Starring Michael Douglas, Glenn Close, and Anne Archer
That was two hours of my life that I’ll never get back. When “Fatal Attraction” was released in 1987, film critic Pauline Kael described it as a:
“hostile version of feminism…about men seeing feminists as witches, and the way the facts are presented here, the woman is a witch. Brandishing a kitchen knife, she terrorizes the lawyer and his family…the picture enforces conventional morality…by piling on paranoiac fear.”
I suppose all that is accurate, but the movie Kael is describing at least sounds like it could be an engaging, guilty pleasure cheese-fest. What she doesn’t capture is how stunningly banal and dull “Fatal Attraction” really is. Infidelity is one of the most intriguing, lurid, and juicy subjects for a movie. Yet “Fatal Attraction” has only one place to go and takes forever to get there. The lawyer cheats. The lawyer discards the other woman. The other woman goes bonkers and terrorizes his family.
Equal blame for this misfire go to screenwriter James Dearden and director Adrian Lyne. Dearden gives his characters no psychological depth whatsoever. “Fatal Attraction” is to “forbidden romance thrillers” what watching someone playing “Battlefield 1942” is to a real war movie: we see people going through motions but we have no idea why. Nine times out of ten in real life, infidelity occurs when a married person feels like he or she is missing something from the relationship, and he or she seeks it elsewhere. What, if anything, the movie’s philandering lawyer (Michael Douglas) is missing is never explored. In fact, nothing is ever explored. What he feels for the other woman (Glenn Close, with the eyeshadow and frizzy hair of '80s band Dead or Alive) is never discussed, whether he feels guilty is never mentioned, whether he’s done this before is a big shrug. She’s pregnant, too, although she might as well not be, considering how small a reaction this gets from him.
“Fatal Attraction” doesn’t even appear to be conscious: we get little to no access to what anyone thinks about anything, except some of Close’s crazy ranting, which is so transparent and phony that it’s meaningless. We get nothing about why her character is so whacko, except that the movie’s lazy morality tale needs her to be. I’d wager that if anyone could have thought of real thoughts to put into her head, she wouldn’t need to go whacko. We would have a realized character confronting issues, instead of a cardboard cutout appearing wherever the plot needs her to. Needless to say, when these “people” talk it is only to keep the plot moving. Since we don’t learn anything about them, except in a 1987 display of material gloss, we can’t even begin to speculate on why any of this is happening.
The movie has one good idea: the Douglas character as a user of people. He enjoys the woman’s company, then tosses her aside. It’s an honest dishonest mistake; he just assumed she felt the same way. Later, he jokes with his friends about a promotion, and says that now that he’s gotten where he wants to be, he doesn’t ever need to talk to them. But that’s it.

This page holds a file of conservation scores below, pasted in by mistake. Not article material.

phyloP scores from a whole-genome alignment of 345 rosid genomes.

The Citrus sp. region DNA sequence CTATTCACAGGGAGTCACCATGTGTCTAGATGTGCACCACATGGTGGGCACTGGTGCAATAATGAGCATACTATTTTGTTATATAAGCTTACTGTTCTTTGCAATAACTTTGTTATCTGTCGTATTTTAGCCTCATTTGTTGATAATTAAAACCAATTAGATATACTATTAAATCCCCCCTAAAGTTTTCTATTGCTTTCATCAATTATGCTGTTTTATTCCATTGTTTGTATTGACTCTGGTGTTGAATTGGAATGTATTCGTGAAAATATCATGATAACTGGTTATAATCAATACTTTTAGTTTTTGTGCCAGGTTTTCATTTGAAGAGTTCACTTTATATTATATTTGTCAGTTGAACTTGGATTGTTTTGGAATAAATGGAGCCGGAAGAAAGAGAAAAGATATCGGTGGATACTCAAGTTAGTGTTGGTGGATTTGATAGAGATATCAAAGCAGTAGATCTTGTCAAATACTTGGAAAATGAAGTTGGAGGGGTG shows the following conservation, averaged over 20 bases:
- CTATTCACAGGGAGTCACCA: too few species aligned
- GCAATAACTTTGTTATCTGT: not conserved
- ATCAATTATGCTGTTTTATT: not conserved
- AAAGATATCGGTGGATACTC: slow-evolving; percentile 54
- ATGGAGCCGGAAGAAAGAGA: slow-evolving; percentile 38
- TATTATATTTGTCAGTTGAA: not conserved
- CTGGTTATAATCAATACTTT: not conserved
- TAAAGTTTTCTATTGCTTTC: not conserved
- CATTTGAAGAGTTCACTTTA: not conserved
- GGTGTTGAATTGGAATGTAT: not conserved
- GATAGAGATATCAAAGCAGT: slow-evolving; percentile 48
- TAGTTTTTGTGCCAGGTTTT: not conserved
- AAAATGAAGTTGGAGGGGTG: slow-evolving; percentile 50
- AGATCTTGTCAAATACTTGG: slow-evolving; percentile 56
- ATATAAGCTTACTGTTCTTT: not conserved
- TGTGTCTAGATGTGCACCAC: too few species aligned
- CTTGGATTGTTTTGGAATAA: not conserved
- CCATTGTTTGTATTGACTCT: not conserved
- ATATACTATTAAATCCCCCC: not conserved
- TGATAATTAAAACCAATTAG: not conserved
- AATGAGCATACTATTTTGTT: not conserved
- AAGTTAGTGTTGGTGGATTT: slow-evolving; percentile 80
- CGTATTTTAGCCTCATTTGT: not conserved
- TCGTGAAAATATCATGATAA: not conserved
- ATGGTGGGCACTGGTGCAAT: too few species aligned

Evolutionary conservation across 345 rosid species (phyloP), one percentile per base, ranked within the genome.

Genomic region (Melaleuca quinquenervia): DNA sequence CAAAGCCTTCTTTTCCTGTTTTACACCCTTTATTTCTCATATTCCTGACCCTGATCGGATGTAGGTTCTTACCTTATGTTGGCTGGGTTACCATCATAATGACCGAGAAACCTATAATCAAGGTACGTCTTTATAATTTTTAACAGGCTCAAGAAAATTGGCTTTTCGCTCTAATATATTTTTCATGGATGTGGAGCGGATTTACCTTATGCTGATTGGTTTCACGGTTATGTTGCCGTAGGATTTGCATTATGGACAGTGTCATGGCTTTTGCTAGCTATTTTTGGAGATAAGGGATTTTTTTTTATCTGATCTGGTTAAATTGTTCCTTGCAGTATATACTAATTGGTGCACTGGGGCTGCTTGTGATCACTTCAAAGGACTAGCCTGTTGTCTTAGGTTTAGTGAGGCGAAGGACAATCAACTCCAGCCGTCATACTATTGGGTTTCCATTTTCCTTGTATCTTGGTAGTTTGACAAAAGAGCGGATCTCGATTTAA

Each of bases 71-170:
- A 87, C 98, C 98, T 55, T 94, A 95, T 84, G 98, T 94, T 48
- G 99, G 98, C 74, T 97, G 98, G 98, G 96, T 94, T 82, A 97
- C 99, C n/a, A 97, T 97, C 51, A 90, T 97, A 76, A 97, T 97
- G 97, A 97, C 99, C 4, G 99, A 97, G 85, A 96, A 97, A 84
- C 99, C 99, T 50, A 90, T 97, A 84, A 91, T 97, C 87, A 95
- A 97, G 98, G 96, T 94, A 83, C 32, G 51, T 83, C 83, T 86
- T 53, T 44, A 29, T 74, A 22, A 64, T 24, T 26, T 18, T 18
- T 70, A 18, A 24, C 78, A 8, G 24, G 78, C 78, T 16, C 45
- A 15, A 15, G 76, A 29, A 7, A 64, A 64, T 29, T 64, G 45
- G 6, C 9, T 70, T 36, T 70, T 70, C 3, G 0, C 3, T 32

Still, I can’t decide if we should blame director Lyne more. The movie’s “scares” are, for the most part, straight off the assembly line, with jumpy musical cues when we see something “shocking.” The crazy lady’s stalking gets closer and closer. She shows up at work, she shows up at home, she shows up at the mysteriously androgynous daughter’s school. When you think she’s dead she springs to life once more and when she comes at you with a knife she screams. Lyne’s fault is that he treats Dearden’s barren screenplay not as the stuff of trash novels or Harlequin romances but as something meaningful. This is an hour-long featurette dragged out to two hours simply by Lyne’s drab seriousness. (“Fatal Attraction” is, in fact, based on screenwriter Dearden’s 42-minute film “Diversion” from 1979.)
Lyne gets a couple things right, I have to say: during their first coupling, the look on Douglas’s face and the shotgun-pumping sound of his, um, insertion, are just priceless. We all howled and backed up the DVD to watch and listen again. The rest of their romance is the movie sex characteristic of the 1980s and early ‘90s, which for all its acrobatics and passionate slamming into walls, tries too hard to be “shocking” and “graphic” that it just winds up being silly. Think “Basic Instinct,” that more entertaining trashy-sex-death romp with Michael Douglas.
Here are some better movies about marital discord: “Lantana,” “Betrayal,” “Eyes Wide Shut,” “In the Bedroom.” Go watch them instead.
Finished Monday, June 27th, 2005
Copyright © 2005 Friday & Saturday Night
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